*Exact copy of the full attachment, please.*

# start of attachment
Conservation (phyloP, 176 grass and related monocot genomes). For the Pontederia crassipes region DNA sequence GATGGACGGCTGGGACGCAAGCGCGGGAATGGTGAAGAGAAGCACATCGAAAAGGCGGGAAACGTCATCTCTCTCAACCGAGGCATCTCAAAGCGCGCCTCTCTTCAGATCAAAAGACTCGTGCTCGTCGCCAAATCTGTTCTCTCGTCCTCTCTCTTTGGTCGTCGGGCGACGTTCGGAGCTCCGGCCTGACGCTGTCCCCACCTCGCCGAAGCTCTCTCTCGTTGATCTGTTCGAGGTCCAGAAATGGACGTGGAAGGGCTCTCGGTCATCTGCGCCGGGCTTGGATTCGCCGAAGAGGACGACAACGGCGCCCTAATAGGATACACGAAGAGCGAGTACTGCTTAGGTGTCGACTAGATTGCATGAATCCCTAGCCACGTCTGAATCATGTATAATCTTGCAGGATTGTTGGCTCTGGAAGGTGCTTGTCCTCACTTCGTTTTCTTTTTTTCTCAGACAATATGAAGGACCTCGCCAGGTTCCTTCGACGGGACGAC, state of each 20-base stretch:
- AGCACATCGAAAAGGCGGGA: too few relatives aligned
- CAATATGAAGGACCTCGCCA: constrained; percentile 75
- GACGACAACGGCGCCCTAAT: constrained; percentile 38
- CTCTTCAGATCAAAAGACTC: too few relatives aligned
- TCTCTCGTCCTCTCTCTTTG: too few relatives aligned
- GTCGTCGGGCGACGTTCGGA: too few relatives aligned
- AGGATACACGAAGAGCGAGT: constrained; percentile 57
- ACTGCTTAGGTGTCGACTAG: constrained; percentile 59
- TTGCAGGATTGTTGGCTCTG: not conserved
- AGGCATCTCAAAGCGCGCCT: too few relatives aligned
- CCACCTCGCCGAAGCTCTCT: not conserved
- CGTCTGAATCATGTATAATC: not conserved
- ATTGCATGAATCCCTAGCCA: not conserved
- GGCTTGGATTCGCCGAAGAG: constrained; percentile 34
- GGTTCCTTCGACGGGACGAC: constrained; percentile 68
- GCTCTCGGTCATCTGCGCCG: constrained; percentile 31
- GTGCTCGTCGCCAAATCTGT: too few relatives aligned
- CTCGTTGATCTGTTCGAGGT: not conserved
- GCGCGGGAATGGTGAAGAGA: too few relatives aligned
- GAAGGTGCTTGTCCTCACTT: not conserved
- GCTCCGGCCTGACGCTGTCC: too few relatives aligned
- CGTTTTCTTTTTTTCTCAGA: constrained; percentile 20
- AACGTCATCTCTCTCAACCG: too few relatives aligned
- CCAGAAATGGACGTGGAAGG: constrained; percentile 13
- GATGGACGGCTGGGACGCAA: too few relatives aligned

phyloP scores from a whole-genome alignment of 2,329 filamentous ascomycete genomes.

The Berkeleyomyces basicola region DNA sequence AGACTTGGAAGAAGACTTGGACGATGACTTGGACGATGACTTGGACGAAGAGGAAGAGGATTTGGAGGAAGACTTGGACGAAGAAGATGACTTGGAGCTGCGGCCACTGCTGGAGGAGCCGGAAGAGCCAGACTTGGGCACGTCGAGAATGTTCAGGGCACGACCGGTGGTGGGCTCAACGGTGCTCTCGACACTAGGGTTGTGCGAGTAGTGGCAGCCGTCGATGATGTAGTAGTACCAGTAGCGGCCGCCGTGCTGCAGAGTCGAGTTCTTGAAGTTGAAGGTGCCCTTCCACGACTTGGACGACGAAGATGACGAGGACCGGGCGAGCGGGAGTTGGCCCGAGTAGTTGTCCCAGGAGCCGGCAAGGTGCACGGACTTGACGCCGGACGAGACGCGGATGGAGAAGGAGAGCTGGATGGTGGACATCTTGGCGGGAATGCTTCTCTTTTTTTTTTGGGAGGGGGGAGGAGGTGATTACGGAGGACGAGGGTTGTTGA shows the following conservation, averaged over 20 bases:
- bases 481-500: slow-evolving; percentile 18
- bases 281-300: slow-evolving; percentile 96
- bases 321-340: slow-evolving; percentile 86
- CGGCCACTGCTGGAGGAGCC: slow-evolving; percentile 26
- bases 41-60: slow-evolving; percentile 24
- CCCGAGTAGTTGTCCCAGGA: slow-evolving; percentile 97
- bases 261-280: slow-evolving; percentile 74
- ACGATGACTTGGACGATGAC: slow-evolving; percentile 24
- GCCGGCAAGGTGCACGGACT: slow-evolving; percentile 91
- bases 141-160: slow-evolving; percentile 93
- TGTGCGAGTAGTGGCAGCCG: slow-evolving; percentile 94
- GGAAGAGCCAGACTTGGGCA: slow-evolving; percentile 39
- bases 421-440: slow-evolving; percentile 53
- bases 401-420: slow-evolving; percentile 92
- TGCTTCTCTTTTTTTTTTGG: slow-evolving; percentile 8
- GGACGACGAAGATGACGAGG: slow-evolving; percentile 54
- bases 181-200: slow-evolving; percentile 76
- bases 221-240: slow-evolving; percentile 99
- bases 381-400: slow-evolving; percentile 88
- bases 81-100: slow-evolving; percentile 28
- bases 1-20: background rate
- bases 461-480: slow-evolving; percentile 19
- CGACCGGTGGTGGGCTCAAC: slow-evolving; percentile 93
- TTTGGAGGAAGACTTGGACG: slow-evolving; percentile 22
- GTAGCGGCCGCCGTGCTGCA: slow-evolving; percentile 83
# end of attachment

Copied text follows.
Conservation (phyloP, 176 grass and related monocot genomes). For the Pontederia crassipes region DNA sequence GATGGACGGCTGGGACGCAAGCGCGGGAATGGTGAAGAGAAGCACATCGAAAAGGCGGGAAACGTCATCTCTCTCAACCGAGGCATCTCAAAGCGCGCCTCTCTTCAGATCAAAAGACTCGTGCTCGTCGCCAAATCTGTTCTCTCGTCCTCTCTCTTTGGTCGTCGGGCGACGTTCGGAGCTCCGGCCTGACGCTGTCCCCACCTCGCCGAAGCTCTCTCTCGTTGATCTGTTCGAGGTCCAGAAATGGACGTGGAAGGGCTCTCGGTCATCTGCGCCGGGCTTGGATTCGCCGAAGAGGACGACAACGGCGCCCTAATAGGATACACGAAGAGCGAGTACTGCTTAGGTGTCGACTAGATTGCATGAATCCCTAGCCACGTCTGAATCATGTATAATCTTGCAGGATTGTTGGCTCTGGAAGGTGCTTGTCCTCACTTCGTTTTCTTTTTTTCTCAGACAATATGAAGGACCTCGCCAGGTTCCTTCGACGGGACGAC, state of each 20-base stretch:
- AGCACATCGAAAAGGCGGGA: too few relatives aligned
- CAATATGAAGGACCTCGCCA: constrained; percentile 75
- GACGACAACGGCGCCCTAAT: constrained; percentile 38
- CTCTTCAGATCAAAAGACTC: too few relatives aligned
- TCTCTCGTCCTCTCTCTTTG: too few relatives aligned
- GTCGTCGGGCGACGTTCGGA: too few relatives aligned
- AGGATACACGAAGAGCGAGT: constrained; percentile 57
- ACTGCTTAGGTGTCGACTAG: constrained; percentile 59
- TTGCAGGATTGTTGGCTCTG: not conserved
- AGGCATCTCAAAGCGCGCCT: too few relatives aligned
- CCACCTCGCCGAAGCTCTCT: not conserved
- CGTCTGAATCATGTATAATC: not conserved
- ATTGCATGAATCCCTAGCCA: not conserved
- GGCTTGGATTCGCCGAAGAG: constrained; percentile 34
- GGTTCCTTCGACGGGACGAC: constrained; percentile 68
- GCTCTCGGTCATCTGCGCCG: constrained; percentile 31
- GTGCTCGTCGCCAAATCTGT: too few relatives aligned
- CTCGTTGATCTGTTCGAGGT: not conserved
- GCGCGGGAATGGTGAAGAGA: too few relatives aligned
- GAAGGTGCTTGTCCTCACTT: not conserved
- GCTCCGGCCTGACGCTGTCC: too few relatives aligned
- CGTTTTCTTTTTTTCTCAGA: constrained; percentile 20
- AACGTCATCTCTCTCAACCG: too few relatives aligned
- CCAGAAATGGACGTGGAAGG: constrained; percentile 13
- GATGGACGGCTGGGACGCAA: too few relatives aligned

phyloP scores from a whole-genome alignment of 2,329 filamentous ascomycete genomes.

The Berkeleyomyces basicola region DNA sequence AGACTTGGAAGAAGACTTGGACGATGACTTGGACGATGACTTGGACGAAGAGGAAGAGGATTTGGAGGAAGACTTGGACGAAGAAGATGACTTGGAGCTGCGGCCACTGCTGGAGGAGCCGGAAGAGCCAGACTTGGGCACGTCGAGAATGTTCAGGGCACGACCGGTGGTGGGCTCAACGGTGCTCTCGACACTAGGGTTGTGCGAGTAGTGGCAGCCGTCGATGATGTAGTAGTACCAGTAGCGGCCGCCGTGCTGCAGAGTCGAGTTCTTGAAGTTGAAGGTGCCCTTCCACGACTTGGACGACGAAGATGACGAGGACCGGGCGAGCGGGAGTTGGCCCGAGTAGTTGTCCCAGGAGCCGGCAAGGTGCACGGACTTGACGCCGGACGAGACGCGGATGGAGAAGGAGAGCTGGATGGTGGACATCTTGGCGGGAATGCTTCTCTTTTTTTTTTGGGAGGGGGGAGGAGGTGATTACGGAGGACGAGGGTTGTTGA shows the following conservation, averaged over 20 bases:
- bases 481-500: slow-evolving; percentile 18
- bases 281-300: slow-evolving; percentile 96
- bases 321-340: slow-evolving; percentile 86
- CGGCCACTGCTGGAGGAGCC: slow-evolving; percentile 26
- bases 41-60: slow-evolving; percentile 24
- CCCGAGTAGTTGTCCCAGGA: slow-evolving; percentile 97
- bases 261-280: slow-evolving; percentile 74
- ACGATGACTTGGACGATGAC: slow-evolving; percentile 24
- GCCGGCAAGGTGCACGGACT: slow-evolving; percentile 91
- bases 141-160: slow-evolving; percentile 93
- TGTGCGAGTAGTGGCAGCCG: slow-evolving; percentile 94
- GGAAGAGCCAGACTTGGGCA: slow-evolving; percentile 39
- bases 421-440: slow-evolving; percentile 53
- bases 401-420: slow-evolving; percentile 92
- TGCTTCTCTTTTTTTTTTGG: slow-evolving; percentile 8
- GGACGACGAAGATGACGAGG: slow-evolving; percentile 54
- bases 181-200: slow-evolving; percentile 76
- bases 221-240: slow-evolving; percentile 99
- bases 381-400: slow-evolving; percentile 88
- bases 81-100: slow-evolving; percentile 28
- bases 1-20: background rate
- bases 461-480: slow-evolving; percentile 19
- CGACCGGTGGTGGGCTCAAC: slow-evolving; percentile 93
- TTTGGAGGAAGACTTGGACG: slow-evolving; percentile 22
- GTAGCGGCCGCCGTGCTGCA: slow-evolving; percentile 83